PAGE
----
Asbestos-related diseases, notably the incurable mesothelioma cancer of the lung linings, have long been associated with twentieth century traditional heavy industries, such as shipbuilding, textile manufacturing, building construction, railway and vehicle assembly.
But in the last 30 years, asbestos awareness has significantly increased to include a wide ranging number of occupations and circumstances that also give rise to asbestos-related cancer and asbestosis diseases. It would not be unreasonable to assume that there was not a single workplace of any description that did not contain asbestos materials and which did not pose a potential risk of exposure to the workforce. Among the tragic roll call of exposure victims were those employed in places, such as power stations, paper mills, chemical plants, oil refineries, steel mills, the electrical and telephone industry, and cable and wireless.
Does not know exactly how they were exposed
The dangers of exposure today tend to be primarily focused on neglectful work practices on building / demolition sites or failure to manage asbestos in local authority properties, such as schools and council premises, where the discovery of asbestos dust potentially poses a threat to employees or the general public.
It can be absolutely devastating for a victim of exposure and their family to receive a confirmed diagnosis of mesothelioma and to be told there may be just six months left to live. But the profound helplessness and distress can be made even worse when the victim recalls years of innocently working with or near asbestos without wearing any form of adequate personal protection or being told of the potential long term health risks. Increasingly, mesothelioma claims are being made by former maintenance men or their spouses following decades spent replacing asbestos pipe insulation or asbestos insulating board at one or more different companies.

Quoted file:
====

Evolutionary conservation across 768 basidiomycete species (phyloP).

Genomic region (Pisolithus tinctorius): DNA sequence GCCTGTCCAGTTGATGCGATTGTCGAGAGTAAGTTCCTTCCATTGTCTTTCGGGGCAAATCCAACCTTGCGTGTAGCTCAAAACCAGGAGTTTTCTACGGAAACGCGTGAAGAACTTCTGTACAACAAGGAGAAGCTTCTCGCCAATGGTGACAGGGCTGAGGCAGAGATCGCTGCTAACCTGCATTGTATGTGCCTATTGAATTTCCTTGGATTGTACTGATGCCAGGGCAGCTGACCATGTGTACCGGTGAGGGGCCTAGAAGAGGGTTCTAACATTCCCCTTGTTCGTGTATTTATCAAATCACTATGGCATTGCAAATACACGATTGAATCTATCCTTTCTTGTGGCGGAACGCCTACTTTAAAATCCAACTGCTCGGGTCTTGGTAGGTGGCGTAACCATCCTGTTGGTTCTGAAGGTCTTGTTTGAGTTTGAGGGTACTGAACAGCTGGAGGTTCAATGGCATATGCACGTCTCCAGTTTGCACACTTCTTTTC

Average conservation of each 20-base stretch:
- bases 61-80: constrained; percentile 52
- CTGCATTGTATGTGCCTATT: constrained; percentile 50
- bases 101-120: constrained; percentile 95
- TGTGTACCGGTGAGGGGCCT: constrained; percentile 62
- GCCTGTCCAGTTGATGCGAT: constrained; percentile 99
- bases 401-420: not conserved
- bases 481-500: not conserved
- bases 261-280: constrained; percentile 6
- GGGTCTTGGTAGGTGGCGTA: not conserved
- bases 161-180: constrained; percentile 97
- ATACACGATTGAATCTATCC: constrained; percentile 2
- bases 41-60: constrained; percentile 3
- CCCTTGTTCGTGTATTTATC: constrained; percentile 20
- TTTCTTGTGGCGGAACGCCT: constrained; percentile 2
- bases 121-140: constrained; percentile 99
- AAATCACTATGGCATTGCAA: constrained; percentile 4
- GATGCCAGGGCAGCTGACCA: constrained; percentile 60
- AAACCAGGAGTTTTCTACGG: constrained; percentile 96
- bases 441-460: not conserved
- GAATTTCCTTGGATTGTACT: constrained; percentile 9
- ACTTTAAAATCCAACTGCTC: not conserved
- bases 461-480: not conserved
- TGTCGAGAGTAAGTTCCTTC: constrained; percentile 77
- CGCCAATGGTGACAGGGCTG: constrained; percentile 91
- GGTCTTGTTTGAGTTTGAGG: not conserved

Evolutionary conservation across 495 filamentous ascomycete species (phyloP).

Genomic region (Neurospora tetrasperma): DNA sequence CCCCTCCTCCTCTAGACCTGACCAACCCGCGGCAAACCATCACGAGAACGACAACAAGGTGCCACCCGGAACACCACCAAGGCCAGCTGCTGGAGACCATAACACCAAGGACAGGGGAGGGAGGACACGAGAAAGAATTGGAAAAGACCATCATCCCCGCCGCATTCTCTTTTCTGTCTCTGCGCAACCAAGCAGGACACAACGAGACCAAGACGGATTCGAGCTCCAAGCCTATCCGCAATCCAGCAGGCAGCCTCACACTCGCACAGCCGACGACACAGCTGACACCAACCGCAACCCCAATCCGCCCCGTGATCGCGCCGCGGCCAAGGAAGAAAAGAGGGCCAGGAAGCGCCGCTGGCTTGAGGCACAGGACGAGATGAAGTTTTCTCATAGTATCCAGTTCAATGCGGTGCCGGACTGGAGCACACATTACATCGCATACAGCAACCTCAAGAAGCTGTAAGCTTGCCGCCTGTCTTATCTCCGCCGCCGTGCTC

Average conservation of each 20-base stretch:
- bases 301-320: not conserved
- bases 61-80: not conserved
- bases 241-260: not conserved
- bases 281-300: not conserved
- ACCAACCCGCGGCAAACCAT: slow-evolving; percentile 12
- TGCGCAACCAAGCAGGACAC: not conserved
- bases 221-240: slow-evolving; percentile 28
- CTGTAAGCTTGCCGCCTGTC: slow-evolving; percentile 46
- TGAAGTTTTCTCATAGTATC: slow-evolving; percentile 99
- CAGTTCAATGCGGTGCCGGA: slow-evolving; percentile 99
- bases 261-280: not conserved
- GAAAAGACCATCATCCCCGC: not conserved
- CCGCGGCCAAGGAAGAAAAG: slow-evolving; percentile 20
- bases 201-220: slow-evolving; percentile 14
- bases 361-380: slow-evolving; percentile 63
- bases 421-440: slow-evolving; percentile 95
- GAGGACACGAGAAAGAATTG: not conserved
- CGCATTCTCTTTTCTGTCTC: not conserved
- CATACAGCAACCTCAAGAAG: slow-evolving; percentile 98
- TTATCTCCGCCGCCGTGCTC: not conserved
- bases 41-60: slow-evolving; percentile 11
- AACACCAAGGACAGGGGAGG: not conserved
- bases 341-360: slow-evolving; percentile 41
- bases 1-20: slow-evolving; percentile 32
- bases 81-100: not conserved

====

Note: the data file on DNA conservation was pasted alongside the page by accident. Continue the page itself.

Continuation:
Maybe worst of all, is the victim who simply does not know exactly how they were exposed and the likely source of asbestos at their place of work.
Recently, it was reported that a technical engineer who worked at more than a dozen aerial transmission sites owned by the BBC quickly passed away after being diagnosed with mesothelioma. No one knows exactly where and when the fatal exposures occurred during his employment at all the various broadcast sites around Britain between 1977 and 2014.
Widely used in insulating electrical wiring
Asbestos was known to be widely used in insulating electrical wiring, cables, relays and connectors, whether in a large engineering or factory complex, in the engine room of a large sea-going vessel or lining the interior of a domestic fuse-box. Asbestos may also have been used to insulate the transmitting equipment and cabling at the transmission sites. Moulded asbestos insulation was also often use to protect electrical wiring and large-scale conduits. In particular, blue asbestos (crocidolite) – one of the most toxic and dangerous of asbestos minerals – was in widespread use because of its particularly ‘non-reactive’ properties and ‘high resistance’ to electrical current.
Asbestos was also used for insulation and fireproofing in the construction of all types of commercial, public and residential buildings around Britain, especially in the post WW2 years of rapid reconstruction using cheaply sourced material, including asbestos. It is very possible that the asbestos formed part of the fabric of the buildings where the technician worked.
Following the first personal injury claim for mesothelioma compensation, which was successfully awarded in 1972, and asbestos licensing regulations just over ten years later, the peak years of asbestos imports and use declined just prior to the introduction of the first asbestos ban in 1985.
No obvious source of contact with asbestos
Up until recently, 85 per cent of all mesothelioma deaths was seen to have occurred amongst previous generations of men who worked with asbestos in traditional heavy industries. The trend has slowly given way to men and women who have only recently reached retirement age and who are being diagnosed with asbestos-related diseases with no obvious source of contact with asbestos.
The number of men falling victim to mesothelioma has been revised up from a peak of 2,038 each year to between 49,000 and 58,000 deaths over the next twenty five years, based on latest figures from the Health & Safety Executive (HSE).
As a result, the number of mesothelioma cases has actually increased almost four-fold in the last thirty years as male mortality caused by more recent exposure to asbestos in non-traditional workplaces is continuing to claim the lives of men (and women) just into their early 60s.